Take the 2-minute tour ×
Mathematics Stack Exchange is a question and answer site for people studying math at any level and professionals in related fields. It's 100% free, no registration required.

I've just read that no non-trivial affine variety in $\mathbb{C}^2$ has an interior point. I can't see why this is obviously true. Could somebody give me a hint?

In particular, is this something special about $\mathbb{C^2}$, or is it true generally in $\mathbb{A}^n$?

Many thanks!

share|improve this question
    
Metric, I believe. –  Edward Hughes Jul 25 '12 at 21:08
    
Accidentally deleted my comment. Metric topology it is then. –  Alex Becker Jul 25 '12 at 21:18
add comment

2 Answers 2

up vote 3 down vote accepted

This is true in $\mathbb C^n$ generally, but does not make sense in $\mathbb A^n$ for all algebraically closed fields as not all alg. closed fields have a canonical metric topology. To see this, note that if a variety $V$ were to have an interior point, then it would contain some open set $U$, and so any holomorphic function which vanishes on $V$ vanishes on $U$ so is zero everywhere. Thus the only polynomials which vanish on $V$ are those which vanish everywhere, which is just the zero polynomial, hence $V$ is trivial.

share|improve this answer
add comment

I do believe it to be true in general, assuming the field is algebraically closed (i am not familiar with AG over nonclosed fields so i won't say anything about that).

All statements concern Zariski topology unless stated otherwise.

Do you know the algebraic dimension of a variety? If no, see Hartshorne, the definition just after corollary 1.6.

First, any open $U \subset \mathbb{A}^n$ is a quasi affine variety and has the same dimension: $n$ (Hartshorne 1.10).

So pick a nontrival variety $X \subset \mathbb{A}^n$, it has dimension strictly lower then $n$. If it would contain an interior point, it would contain an open, which has dimension $n> \text{dim}(X)$, which is impossible. Hence $X$ contains no interior points.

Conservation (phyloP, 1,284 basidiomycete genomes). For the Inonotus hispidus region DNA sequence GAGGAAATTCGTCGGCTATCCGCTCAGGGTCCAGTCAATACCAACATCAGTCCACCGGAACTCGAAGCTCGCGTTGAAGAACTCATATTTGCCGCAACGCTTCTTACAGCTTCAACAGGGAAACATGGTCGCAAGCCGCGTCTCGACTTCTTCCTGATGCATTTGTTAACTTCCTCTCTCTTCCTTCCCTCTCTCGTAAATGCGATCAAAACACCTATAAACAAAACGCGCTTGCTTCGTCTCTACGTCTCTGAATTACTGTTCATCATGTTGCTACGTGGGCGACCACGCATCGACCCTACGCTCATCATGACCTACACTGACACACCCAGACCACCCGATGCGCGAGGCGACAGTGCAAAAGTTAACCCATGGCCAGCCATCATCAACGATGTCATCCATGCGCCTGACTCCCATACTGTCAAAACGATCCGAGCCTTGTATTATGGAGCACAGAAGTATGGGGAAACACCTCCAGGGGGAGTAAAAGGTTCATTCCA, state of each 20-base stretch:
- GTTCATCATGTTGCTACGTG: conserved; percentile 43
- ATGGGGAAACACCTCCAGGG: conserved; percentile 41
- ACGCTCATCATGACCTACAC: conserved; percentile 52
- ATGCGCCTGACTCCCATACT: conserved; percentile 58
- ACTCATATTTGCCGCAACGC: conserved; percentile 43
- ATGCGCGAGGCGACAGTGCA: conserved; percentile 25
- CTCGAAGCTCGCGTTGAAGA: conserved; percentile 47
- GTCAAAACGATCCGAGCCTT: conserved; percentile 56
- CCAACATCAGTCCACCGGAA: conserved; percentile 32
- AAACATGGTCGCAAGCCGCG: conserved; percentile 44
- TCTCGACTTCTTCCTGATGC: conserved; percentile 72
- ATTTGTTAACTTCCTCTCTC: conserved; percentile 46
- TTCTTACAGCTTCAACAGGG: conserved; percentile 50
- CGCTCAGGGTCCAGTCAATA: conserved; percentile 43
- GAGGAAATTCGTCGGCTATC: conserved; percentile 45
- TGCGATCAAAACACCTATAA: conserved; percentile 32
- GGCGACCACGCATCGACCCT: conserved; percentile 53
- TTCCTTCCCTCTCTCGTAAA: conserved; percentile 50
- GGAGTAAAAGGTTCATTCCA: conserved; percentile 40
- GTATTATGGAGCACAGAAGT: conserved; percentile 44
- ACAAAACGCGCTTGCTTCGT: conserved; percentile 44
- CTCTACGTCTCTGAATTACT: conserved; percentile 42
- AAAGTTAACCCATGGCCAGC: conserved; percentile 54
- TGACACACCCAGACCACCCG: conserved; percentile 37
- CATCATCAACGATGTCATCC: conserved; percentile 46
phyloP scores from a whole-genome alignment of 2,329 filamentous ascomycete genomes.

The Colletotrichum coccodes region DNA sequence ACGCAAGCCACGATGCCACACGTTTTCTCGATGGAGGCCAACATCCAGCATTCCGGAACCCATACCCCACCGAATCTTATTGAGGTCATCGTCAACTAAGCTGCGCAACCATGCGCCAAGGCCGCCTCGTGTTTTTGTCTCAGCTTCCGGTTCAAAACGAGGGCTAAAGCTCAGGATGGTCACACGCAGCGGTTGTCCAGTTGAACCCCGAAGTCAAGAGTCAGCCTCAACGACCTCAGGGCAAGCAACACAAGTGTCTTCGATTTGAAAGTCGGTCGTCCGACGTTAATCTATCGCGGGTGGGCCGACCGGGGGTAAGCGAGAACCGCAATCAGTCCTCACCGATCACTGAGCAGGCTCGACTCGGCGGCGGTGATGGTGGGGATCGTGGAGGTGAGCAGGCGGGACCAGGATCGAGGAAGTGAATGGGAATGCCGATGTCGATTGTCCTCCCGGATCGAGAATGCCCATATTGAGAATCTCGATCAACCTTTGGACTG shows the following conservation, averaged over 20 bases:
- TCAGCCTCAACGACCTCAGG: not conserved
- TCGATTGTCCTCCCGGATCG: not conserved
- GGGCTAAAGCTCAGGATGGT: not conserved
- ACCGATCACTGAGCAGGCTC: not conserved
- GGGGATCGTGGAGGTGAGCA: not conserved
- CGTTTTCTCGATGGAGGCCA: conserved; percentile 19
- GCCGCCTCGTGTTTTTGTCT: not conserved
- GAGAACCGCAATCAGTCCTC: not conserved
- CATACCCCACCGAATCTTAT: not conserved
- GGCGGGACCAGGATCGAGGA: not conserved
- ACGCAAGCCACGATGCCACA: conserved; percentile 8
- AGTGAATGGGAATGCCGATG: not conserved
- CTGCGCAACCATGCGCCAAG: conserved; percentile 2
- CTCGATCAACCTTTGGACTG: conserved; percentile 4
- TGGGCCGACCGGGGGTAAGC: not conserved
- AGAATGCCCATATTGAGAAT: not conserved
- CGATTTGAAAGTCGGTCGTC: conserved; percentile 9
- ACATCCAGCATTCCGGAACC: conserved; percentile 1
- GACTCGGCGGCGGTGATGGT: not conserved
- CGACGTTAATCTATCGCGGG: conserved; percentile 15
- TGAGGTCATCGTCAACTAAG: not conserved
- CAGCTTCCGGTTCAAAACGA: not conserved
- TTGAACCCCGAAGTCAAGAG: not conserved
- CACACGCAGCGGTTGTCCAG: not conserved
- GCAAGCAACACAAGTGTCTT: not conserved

Note that exactly the same argument works in $\mathbb{P}^n$. We can even generalize to nontrival subvarieties of another variety: $X \subsetneq Y$, where of course we call points of $X$ interior if they are contained in some open in $Y$ that is contained in $X$. Then also $X$ contains no interior points.

Now if we are in the case that the field is in fact $\mathbb{C}$, the same holds in the metric topology. If $X$ would contain a metric interior point, it would contain some metric open ball. However $X$ is Zariski closed, so contains the Zariski closure of the open ball, which is the whole of $\mathbb{A}^n$. But you assumed X to be a proper subvariety, contradiction.

(to see that a Zariski closure of a metric open ball is the whole space, you can easily prove that a polynomial that vanishes on a metric open ball is zero everywhere. Just fill in values for all but one of the variables of the polynomial, and use the fundamental theorem of algebra. So the polynomial has a finite amount of zeroes on a line, which is a contradiction if you pick a line through the ball)

Hope this helps. Joachim

share|improve this answer
add comment

Your Answer

 
discard

By posting your answer, you agree to the privacy policy and terms of service.

Not the answer you're looking for? Browse other questions tagged or ask your own question.